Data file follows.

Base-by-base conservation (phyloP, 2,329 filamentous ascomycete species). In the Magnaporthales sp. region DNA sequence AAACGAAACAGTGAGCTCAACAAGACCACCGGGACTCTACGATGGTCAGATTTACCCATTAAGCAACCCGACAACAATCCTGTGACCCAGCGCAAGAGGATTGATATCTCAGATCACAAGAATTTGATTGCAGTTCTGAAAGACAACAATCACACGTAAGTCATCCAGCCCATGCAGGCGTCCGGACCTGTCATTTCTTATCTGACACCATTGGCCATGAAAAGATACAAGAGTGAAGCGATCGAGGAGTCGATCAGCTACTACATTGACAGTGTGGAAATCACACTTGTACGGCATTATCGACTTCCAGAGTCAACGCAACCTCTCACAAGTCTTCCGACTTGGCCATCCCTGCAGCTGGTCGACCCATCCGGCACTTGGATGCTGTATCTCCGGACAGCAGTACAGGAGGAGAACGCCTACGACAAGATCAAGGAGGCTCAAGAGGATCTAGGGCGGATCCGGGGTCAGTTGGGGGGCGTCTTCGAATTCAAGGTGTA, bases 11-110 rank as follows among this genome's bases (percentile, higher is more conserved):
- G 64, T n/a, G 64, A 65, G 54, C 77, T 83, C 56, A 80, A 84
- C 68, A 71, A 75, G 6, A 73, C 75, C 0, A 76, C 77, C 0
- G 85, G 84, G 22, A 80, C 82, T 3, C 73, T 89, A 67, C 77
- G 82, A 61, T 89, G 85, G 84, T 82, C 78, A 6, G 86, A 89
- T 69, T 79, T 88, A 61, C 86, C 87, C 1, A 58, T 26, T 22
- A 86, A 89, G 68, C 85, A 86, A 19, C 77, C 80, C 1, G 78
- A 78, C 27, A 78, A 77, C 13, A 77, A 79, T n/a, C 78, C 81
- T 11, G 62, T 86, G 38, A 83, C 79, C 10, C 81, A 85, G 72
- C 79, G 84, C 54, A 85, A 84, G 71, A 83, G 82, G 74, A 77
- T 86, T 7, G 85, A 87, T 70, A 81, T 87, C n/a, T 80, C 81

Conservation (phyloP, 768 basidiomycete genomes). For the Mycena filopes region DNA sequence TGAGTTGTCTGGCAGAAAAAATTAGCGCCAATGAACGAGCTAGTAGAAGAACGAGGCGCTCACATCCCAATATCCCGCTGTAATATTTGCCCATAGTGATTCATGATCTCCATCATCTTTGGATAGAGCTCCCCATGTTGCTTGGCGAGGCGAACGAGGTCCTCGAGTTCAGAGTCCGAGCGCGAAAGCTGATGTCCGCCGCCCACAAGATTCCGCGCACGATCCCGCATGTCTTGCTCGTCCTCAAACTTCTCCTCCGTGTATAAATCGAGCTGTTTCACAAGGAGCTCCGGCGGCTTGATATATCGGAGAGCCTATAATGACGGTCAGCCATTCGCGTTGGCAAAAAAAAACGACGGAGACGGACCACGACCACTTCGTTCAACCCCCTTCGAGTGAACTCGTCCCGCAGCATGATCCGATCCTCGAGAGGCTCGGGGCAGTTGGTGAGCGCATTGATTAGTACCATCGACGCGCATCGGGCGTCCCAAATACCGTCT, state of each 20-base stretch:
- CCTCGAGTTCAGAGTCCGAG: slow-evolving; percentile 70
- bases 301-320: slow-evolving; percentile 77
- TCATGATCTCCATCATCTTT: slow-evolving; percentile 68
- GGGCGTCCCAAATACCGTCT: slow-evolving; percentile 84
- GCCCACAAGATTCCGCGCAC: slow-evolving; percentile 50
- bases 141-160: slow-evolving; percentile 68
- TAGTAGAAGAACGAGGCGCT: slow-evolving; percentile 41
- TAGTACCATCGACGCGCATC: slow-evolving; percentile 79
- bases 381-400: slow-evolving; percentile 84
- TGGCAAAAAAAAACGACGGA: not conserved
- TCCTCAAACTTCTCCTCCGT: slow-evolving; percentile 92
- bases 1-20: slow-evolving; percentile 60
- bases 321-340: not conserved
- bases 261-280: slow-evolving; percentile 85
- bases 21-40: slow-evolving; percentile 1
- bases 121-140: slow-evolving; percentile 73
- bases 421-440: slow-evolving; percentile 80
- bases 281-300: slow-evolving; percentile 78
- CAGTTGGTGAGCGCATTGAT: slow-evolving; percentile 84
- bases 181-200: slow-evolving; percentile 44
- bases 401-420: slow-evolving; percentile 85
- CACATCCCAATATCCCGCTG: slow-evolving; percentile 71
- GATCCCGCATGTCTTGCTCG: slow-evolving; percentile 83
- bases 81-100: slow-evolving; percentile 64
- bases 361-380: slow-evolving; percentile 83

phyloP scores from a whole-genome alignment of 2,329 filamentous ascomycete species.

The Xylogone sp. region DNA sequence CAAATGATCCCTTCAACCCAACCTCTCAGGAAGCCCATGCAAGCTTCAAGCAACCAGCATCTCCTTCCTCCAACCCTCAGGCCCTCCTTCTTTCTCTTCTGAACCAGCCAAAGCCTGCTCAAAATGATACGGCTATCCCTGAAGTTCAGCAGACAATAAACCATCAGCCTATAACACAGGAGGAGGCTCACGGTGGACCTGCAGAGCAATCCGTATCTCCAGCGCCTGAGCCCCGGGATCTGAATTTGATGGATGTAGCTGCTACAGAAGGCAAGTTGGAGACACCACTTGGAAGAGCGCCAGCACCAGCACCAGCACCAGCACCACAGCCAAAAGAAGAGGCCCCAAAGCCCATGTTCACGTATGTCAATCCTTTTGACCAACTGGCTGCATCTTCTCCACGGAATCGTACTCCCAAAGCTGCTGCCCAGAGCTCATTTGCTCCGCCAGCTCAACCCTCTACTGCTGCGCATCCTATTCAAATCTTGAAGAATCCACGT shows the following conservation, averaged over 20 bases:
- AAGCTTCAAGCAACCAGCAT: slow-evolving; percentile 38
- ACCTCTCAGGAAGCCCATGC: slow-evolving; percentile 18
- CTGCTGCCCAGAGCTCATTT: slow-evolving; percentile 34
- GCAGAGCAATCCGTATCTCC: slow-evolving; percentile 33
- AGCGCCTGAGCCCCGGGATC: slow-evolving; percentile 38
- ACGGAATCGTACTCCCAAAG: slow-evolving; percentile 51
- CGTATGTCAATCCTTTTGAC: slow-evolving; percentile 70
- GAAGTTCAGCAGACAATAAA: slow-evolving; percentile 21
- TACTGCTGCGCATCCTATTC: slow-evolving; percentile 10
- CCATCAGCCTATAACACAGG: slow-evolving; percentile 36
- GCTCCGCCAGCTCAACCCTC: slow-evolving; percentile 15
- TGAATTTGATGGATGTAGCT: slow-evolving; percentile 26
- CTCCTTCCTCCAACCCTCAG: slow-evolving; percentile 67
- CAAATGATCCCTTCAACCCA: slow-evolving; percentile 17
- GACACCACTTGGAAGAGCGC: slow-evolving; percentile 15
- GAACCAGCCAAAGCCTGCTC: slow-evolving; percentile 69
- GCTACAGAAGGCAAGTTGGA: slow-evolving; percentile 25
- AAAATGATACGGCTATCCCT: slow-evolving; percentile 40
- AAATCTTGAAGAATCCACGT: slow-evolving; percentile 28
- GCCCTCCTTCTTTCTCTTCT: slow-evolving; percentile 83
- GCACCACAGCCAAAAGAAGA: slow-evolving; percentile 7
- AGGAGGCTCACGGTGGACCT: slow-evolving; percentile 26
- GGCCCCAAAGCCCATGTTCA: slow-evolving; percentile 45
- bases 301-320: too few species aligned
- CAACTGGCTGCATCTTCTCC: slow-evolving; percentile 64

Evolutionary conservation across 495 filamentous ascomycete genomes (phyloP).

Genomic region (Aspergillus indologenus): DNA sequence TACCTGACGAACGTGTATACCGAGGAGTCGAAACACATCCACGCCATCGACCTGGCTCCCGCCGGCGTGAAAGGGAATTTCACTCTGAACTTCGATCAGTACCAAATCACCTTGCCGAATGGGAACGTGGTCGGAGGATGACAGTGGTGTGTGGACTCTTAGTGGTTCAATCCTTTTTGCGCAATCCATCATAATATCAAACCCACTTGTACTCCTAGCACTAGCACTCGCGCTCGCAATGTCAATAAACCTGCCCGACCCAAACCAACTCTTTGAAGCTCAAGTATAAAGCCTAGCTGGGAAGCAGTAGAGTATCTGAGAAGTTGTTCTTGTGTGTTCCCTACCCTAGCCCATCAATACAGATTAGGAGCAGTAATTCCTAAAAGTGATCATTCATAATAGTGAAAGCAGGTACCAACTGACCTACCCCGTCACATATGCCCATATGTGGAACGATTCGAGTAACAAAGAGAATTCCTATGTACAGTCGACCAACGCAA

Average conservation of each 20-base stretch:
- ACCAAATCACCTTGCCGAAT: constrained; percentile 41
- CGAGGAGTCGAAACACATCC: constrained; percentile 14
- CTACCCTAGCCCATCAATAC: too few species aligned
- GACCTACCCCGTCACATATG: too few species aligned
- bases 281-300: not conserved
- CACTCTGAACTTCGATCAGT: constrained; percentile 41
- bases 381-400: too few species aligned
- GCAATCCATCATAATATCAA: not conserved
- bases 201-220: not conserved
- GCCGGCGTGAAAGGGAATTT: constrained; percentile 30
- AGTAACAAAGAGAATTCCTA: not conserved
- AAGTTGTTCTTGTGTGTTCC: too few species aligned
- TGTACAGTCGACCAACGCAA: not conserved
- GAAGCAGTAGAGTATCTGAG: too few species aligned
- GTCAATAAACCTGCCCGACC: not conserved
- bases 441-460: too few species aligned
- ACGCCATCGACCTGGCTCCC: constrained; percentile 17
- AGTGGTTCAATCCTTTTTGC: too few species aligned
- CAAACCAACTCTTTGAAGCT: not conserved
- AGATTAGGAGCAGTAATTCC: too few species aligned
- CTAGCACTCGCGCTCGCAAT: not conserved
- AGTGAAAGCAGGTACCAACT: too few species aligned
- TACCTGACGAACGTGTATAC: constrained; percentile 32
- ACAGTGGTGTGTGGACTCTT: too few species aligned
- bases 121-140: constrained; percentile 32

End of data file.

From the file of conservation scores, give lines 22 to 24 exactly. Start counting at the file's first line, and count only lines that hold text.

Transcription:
- TGGCAAAAAAAAACGACGGA: not conserved
- TCCTCAAACTTCTCCTCCGT: slow-evolving; percentile 92
- bases 1-20: slow-evolving; percentile 60